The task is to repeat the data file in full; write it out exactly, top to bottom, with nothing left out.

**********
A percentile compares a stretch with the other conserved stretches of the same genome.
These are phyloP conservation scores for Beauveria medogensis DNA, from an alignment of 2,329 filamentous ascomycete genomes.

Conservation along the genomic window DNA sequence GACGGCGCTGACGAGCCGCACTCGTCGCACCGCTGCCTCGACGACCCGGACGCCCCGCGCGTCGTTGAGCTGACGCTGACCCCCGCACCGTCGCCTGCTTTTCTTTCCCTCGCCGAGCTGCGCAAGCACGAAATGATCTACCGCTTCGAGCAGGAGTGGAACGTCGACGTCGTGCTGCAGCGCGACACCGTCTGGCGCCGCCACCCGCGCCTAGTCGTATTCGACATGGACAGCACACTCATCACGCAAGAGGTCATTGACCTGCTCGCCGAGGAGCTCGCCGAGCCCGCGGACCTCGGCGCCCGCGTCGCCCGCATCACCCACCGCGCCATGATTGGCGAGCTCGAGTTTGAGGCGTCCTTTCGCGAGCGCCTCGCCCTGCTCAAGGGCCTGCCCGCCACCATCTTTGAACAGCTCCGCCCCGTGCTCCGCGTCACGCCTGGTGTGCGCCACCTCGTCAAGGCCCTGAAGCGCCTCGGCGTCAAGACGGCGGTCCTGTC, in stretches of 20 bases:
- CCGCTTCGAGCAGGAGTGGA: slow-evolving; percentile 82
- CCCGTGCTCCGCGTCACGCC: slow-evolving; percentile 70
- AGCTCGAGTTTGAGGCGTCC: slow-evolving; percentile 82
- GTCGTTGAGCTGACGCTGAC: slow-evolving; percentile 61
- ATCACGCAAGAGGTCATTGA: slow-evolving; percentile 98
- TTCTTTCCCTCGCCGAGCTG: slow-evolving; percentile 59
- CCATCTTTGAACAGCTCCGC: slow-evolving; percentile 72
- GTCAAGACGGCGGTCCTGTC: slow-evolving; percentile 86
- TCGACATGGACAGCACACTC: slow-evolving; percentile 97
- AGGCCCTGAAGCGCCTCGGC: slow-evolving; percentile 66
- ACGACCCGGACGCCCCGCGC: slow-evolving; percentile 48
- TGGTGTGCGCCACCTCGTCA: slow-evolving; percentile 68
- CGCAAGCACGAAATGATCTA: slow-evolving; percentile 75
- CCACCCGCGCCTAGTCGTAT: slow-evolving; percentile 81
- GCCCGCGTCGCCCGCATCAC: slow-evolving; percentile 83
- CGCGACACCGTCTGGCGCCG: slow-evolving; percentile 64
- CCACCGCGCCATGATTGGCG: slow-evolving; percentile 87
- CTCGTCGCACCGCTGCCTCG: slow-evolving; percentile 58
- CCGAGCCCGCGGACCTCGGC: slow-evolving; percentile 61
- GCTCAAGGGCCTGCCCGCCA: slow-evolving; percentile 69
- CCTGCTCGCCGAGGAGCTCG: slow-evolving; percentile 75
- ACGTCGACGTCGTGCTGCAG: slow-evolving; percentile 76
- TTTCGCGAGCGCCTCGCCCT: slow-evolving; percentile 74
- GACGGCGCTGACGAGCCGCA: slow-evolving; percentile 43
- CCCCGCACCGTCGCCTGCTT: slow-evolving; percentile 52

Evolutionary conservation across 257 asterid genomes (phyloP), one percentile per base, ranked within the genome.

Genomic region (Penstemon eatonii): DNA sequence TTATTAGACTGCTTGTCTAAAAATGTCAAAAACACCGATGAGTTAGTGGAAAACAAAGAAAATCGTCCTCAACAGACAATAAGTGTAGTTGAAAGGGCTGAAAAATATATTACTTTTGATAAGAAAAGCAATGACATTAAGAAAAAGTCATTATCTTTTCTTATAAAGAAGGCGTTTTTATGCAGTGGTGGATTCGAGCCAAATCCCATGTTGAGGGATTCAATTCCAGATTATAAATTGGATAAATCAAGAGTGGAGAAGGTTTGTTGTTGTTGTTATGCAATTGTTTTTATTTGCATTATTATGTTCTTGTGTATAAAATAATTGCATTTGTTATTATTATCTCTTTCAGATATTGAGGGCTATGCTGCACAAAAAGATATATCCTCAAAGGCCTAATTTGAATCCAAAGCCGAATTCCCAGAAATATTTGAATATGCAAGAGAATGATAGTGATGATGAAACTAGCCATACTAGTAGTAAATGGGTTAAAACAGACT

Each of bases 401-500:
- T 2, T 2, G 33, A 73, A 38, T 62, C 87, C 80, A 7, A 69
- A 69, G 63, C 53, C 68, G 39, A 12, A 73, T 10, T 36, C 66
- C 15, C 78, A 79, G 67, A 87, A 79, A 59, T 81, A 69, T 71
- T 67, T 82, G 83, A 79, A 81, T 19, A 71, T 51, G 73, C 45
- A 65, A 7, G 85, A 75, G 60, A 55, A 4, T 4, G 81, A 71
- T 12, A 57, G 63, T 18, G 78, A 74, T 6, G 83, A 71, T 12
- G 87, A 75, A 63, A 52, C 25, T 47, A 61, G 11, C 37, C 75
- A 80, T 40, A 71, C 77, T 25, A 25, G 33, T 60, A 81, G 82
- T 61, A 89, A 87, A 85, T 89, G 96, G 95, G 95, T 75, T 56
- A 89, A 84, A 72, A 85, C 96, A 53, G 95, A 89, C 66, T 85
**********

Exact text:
A percentile compares a stretch with the other conserved stretches of the same genome.
These are phyloP conservation scores for Beauveria medogensis DNA, from an alignment of 2,329 filamentous ascomycete genomes.

Conservation along the genomic window DNA sequence GACGGCGCTGACGAGCCGCACTCGTCGCACCGCTGCCTCGACGACCCGGACGCCCCGCGCGTCGTTGAGCTGACGCTGACCCCCGCACCGTCGCCTGCTTTTCTTTCCCTCGCCGAGCTGCGCAAGCACGAAATGATCTACCGCTTCGAGCAGGAGTGGAACGTCGACGTCGTGCTGCAGCGCGACACCGTCTGGCGCCGCCACCCGCGCCTAGTCGTATTCGACATGGACAGCACACTCATCACGCAAGAGGTCATTGACCTGCTCGCCGAGGAGCTCGCCGAGCCCGCGGACCTCGGCGCCCGCGTCGCCCGCATCACCCACCGCGCCATGATTGGCGAGCTCGAGTTTGAGGCGTCCTTTCGCGAGCGCCTCGCCCTGCTCAAGGGCCTGCCCGCCACCATCTTTGAACAGCTCCGCCCCGTGCTCCGCGTCACGCCTGGTGTGCGCCACCTCGTCAAGGCCCTGAAGCGCCTCGGCGTCAAGACGGCGGTCCTGTC, in stretches of 20 bases:
- CCGCTTCGAGCAGGAGTGGA: slow-evolving; percentile 82
- CCCGTGCTCCGCGTCACGCC: slow-evolving; percentile 70
- AGCTCGAGTTTGAGGCGTCC: slow-evolving; percentile 82
- GTCGTTGAGCTGACGCTGAC: slow-evolving; percentile 61
- ATCACGCAAGAGGTCATTGA: slow-evolving; percentile 98
- TTCTTTCCCTCGCCGAGCTG: slow-evolving; percentile 59
- CCATCTTTGAACAGCTCCGC: slow-evolving; percentile 72
- GTCAAGACGGCGGTCCTGTC: slow-evolving; percentile 86
- TCGACATGGACAGCACACTC: slow-evolving; percentile 97
- AGGCCCTGAAGCGCCTCGGC: slow-evolving; percentile 66
- ACGACCCGGACGCCCCGCGC: slow-evolving; percentile 48
- TGGTGTGCGCCACCTCGTCA: slow-evolving; percentile 68
- CGCAAGCACGAAATGATCTA: slow-evolving; percentile 75
- CCACCCGCGCCTAGTCGTAT: slow-evolving; percentile 81
- GCCCGCGTCGCCCGCATCAC: slow-evolving; percentile 83
- CGCGACACCGTCTGGCGCCG: slow-evolving; percentile 64
- CCACCGCGCCATGATTGGCG: slow-evolving; percentile 87
- CTCGTCGCACCGCTGCCTCG: slow-evolving; percentile 58
- CCGAGCCCGCGGACCTCGGC: slow-evolving; percentile 61
- GCTCAAGGGCCTGCCCGCCA: slow-evolving; percentile 69
- CCTGCTCGCCGAGGAGCTCG: slow-evolving; percentile 75
- ACGTCGACGTCGTGCTGCAG: slow-evolving; percentile 76
- TTTCGCGAGCGCCTCGCCCT: slow-evolving; percentile 74
- GACGGCGCTGACGAGCCGCA: slow-evolving; percentile 43
- CCCCGCACCGTCGCCTGCTT: slow-evolving; percentile 52

Evolutionary conservation across 257 asterid genomes (phyloP), one percentile per base, ranked within the genome.

Genomic region (Penstemon eatonii): DNA sequence TTATTAGACTGCTTGTCTAAAAATGTCAAAAACACCGATGAGTTAGTGGAAAACAAAGAAAATCGTCCTCAACAGACAATAAGTGTAGTTGAAAGGGCTGAAAAATATATTACTTTTGATAAGAAAAGCAATGACATTAAGAAAAAGTCATTATCTTTTCTTATAAAGAAGGCGTTTTTATGCAGTGGTGGATTCGAGCCAAATCCCATGTTGAGGGATTCAATTCCAGATTATAAATTGGATAAATCAAGAGTGGAGAAGGTTTGTTGTTGTTGTTATGCAATTGTTTTTATTTGCATTATTATGTTCTTGTGTATAAAATAATTGCATTTGTTATTATTATCTCTTTCAGATATTGAGGGCTATGCTGCACAAAAAGATATATCCTCAAAGGCCTAATTTGAATCCAAAGCCGAATTCCCAGAAATATTTGAATATGCAAGAGAATGATAGTGATGATGAAACTAGCCATACTAGTAGTAAATGGGTTAAAACAGACT

Each of bases 401-500:
- T 2, T 2, G 33, A 73, A 38, T 62, C 87, C 80, A 7, A 69
- A 69, G 63, C 53, C 68, G 39, A 12, A 73, T 10, T 36, C 66
- C 15, C 78, A 79, G 67, A 87, A 79, A 59, T 81, A 69, T 71
- T 67, T 82, G 83, A 79, A 81, T 19, A 71, T 51, G 73, C 45
- A 65, A 7, G 85, A 75, G 60, A 55, A 4, T 4, G 81, A 71
- T 12, A 57, G 63, T 18, G 78, A 74, T 6, G 83, A 71, T 12
- G 87, A 75, A 63, A 52, C 25, T 47, A 61, G 11, C 37, C 75
- A 80, T 40, A 71, C 77, T 25, A 25, G 33, T 60, A 81, G 82
- T 61, A 89, A 87, A 85, T 89, G 96, G 95, G 95, T 75, T 56
- A 89, A 84, A 72, A 85, C 96, A 53, G 95, A 89, C 66, T 85